Wednesday, December 14, 2011

Christmas Joy!

Merry Christmas!  Out upon merry Christmas!  What's Christmas time to you but a time for paying bills without money; a time for finding yourself a year older, but not an hour richer; a time for balancing your books and having every item in 'em through a round dozen of months presented dead against you?  If I could work my will," said Scrooge indignantly, "every idiot who goes about with 'Merry Christmas' on his lips, should be boiled with his own pudding, and buried with a stake of holly through his heart.  He should!  (Ebenezer Scrooge from A Christmas Carol by Charles Dickens)

Most of us do not understand Scrooge’s lack of merriment during Christmas. For us, Christmas is a warm, cheerful time in which we gather with family and friends, give and receive gifts, eat too much and sing festive songs. However, it wasn’t always that way.

The early celebrations of Christmas were rather somber. There were no festivities. There was only church, and that consisted of a typical mass. In fact, the name of the holiday is simply “Christ’s mass.” There were no Christmas carols to sing. The only songs that spoke of the birth of Jesus were drab. They were only written in Latin, which was not the common language. Therefore, only the priests could sing them.

All of that changed forever, in the early 1200’s. Francis of Assisi, was concerned that the common people were missing out on the joy of celebrating the birth of Christ, because they only observed it by going to formal worship services. He wanted the people to be able to celebrate themselves.

Around 1223, Francis recruited a few people and gathered some animals together for a new project. He dressed them in Biblical costumes and staged the first nativity scene in a nearby cave. He then invited the townspeople to come to the cave to view the depiction of the Savior’s birth.

About that same time, Francis also wrote a song for the common people to sing at Christmas. Instead of the formal melodies they heard at church, he set it to the tune of a popular song of the day. He called the song a “carol,” which is taken from the French word for “dancing in a circle.” The word was borrowed from the pagan ritual of dancing in a circle during the Winter Solstice.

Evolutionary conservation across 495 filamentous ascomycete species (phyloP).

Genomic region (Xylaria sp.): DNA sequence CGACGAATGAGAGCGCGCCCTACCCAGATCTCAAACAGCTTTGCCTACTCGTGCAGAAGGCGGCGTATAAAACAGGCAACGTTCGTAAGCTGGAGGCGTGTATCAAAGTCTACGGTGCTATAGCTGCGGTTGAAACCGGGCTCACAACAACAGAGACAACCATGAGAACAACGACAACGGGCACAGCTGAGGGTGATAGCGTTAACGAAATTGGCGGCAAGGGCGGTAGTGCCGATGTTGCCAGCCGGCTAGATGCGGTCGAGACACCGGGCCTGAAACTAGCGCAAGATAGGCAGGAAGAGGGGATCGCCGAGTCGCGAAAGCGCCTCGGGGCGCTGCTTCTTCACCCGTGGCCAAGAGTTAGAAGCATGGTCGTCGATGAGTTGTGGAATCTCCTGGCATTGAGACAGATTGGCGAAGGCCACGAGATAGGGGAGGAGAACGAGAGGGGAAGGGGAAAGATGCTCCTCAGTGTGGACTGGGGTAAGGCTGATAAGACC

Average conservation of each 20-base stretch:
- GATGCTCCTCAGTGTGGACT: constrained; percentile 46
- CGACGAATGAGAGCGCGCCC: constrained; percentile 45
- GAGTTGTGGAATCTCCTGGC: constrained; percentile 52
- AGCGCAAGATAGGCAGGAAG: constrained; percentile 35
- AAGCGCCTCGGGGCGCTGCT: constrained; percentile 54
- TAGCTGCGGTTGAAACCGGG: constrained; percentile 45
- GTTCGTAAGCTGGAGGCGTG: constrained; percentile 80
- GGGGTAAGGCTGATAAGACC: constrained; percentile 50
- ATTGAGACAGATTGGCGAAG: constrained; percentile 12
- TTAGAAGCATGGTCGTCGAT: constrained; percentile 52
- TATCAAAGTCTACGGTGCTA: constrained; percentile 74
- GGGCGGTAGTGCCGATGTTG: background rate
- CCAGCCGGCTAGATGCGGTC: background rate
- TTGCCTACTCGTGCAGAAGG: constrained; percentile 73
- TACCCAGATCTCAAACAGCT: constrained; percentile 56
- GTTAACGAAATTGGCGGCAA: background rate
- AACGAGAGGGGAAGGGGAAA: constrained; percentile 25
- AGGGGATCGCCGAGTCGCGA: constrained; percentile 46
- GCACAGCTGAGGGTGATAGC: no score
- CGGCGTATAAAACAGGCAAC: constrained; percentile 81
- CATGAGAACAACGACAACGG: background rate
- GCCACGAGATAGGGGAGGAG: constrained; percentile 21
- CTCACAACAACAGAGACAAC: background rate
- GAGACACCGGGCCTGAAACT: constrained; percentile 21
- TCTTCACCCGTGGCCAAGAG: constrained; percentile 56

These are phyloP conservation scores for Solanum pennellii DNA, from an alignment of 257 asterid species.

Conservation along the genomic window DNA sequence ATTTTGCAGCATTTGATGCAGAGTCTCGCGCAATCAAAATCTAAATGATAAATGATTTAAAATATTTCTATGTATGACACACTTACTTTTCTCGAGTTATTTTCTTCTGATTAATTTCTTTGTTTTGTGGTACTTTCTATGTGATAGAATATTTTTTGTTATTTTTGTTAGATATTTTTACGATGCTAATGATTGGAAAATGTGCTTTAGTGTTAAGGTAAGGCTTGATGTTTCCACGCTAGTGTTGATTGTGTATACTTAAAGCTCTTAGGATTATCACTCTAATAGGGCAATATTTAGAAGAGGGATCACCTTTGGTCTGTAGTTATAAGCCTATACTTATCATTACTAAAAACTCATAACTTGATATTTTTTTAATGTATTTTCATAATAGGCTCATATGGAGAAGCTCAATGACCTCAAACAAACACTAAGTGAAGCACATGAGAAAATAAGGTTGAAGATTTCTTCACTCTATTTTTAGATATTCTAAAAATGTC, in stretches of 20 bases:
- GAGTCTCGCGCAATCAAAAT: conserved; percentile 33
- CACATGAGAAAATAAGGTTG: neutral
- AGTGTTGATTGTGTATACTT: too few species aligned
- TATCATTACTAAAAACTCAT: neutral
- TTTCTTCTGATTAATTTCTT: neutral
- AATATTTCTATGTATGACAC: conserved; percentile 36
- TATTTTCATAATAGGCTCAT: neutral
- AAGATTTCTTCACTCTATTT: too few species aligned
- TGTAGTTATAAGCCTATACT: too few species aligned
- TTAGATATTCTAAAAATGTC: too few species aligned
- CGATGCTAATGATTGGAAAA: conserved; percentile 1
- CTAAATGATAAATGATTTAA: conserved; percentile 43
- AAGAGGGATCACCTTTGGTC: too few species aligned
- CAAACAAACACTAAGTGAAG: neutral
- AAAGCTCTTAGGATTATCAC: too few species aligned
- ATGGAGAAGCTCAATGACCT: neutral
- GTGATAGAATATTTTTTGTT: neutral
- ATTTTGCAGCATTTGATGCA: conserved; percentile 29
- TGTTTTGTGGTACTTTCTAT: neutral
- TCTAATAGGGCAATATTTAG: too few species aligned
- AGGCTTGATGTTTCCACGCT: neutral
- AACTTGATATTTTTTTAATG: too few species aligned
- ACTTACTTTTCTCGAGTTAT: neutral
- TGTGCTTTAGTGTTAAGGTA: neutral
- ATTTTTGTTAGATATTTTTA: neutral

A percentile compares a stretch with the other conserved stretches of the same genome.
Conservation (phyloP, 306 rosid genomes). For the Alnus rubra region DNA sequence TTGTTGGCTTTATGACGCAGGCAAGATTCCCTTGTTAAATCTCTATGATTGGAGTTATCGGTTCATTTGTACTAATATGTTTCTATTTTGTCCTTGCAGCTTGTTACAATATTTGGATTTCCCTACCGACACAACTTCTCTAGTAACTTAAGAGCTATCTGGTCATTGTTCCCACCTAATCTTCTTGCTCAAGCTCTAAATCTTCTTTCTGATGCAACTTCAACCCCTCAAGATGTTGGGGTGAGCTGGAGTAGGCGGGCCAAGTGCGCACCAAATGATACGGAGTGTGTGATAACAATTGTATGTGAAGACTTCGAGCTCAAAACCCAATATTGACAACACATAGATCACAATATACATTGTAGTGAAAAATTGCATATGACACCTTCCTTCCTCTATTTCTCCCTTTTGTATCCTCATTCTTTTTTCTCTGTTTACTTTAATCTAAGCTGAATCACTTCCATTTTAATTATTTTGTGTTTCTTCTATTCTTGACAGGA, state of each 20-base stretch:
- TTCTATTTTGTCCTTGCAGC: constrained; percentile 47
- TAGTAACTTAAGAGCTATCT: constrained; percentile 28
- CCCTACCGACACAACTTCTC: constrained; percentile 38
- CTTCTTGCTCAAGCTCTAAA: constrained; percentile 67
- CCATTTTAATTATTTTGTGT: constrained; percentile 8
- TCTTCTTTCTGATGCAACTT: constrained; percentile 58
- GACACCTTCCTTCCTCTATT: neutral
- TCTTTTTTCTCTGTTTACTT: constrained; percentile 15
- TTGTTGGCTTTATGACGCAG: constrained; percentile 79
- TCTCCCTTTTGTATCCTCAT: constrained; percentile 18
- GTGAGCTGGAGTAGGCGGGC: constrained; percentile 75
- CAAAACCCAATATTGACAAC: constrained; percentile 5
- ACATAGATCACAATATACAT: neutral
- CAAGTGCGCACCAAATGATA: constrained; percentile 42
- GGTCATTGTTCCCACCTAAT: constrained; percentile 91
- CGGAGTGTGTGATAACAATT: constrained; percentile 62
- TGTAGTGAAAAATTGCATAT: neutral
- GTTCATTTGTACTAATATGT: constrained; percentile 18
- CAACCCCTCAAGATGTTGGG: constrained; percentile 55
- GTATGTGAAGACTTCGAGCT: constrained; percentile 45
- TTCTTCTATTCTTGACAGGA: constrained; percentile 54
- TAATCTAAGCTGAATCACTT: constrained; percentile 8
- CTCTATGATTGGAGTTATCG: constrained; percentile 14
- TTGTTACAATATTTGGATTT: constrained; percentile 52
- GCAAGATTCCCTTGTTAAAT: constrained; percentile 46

St. Francis wanted people to be joyful and festive when they celebrate the Lord’s birth. We have Him to thank for making our Christmas a “merry” time. However, let’s not make the mistake of moving too far in the other direction. It would be as much of a mistake to get so caught up in “making merry” that we forget what we are celebrating.

Jesus came into this world as a baby. He left as our Savior. He was born, died and rose from the dead, that we might have life. That is why we celebrate. That is why we remember the night of His birth through our nativity scenes. That is why we sing, “O Come All Ye Faithful,” and other carols.

This is important to remember, so when the decorations come down; when the Christmas songs are no longer playing on the radio; when all of the gifts have been opened; we will still have the joy of Christ in our hearts all year long. 

“I will honour Christmas in my heart, and try to keep it all the year. I will live in the Past, the Present, and the Future. The Spirits of all Three shall strive within me. I will not shut out the lessons that they teach”…“It's Christmas Day!" said Scrooge to himself. "I haven't missed it.” (Ebenezer Scrooge)
I bring you good tidings of great joy which will be to all people. For there is born to you this day in the city of David a Savior, who is Christ the Lord. And this will be the sign to you: You will find a Babe wrapped in swaddling cloths, lying in a manger.” And suddenly there was with the angel a multitude of the heavenly host praising God and saying “Glory to God in the highest, and on earth peace, goodwill toward men!”
(Luke 2:10-14)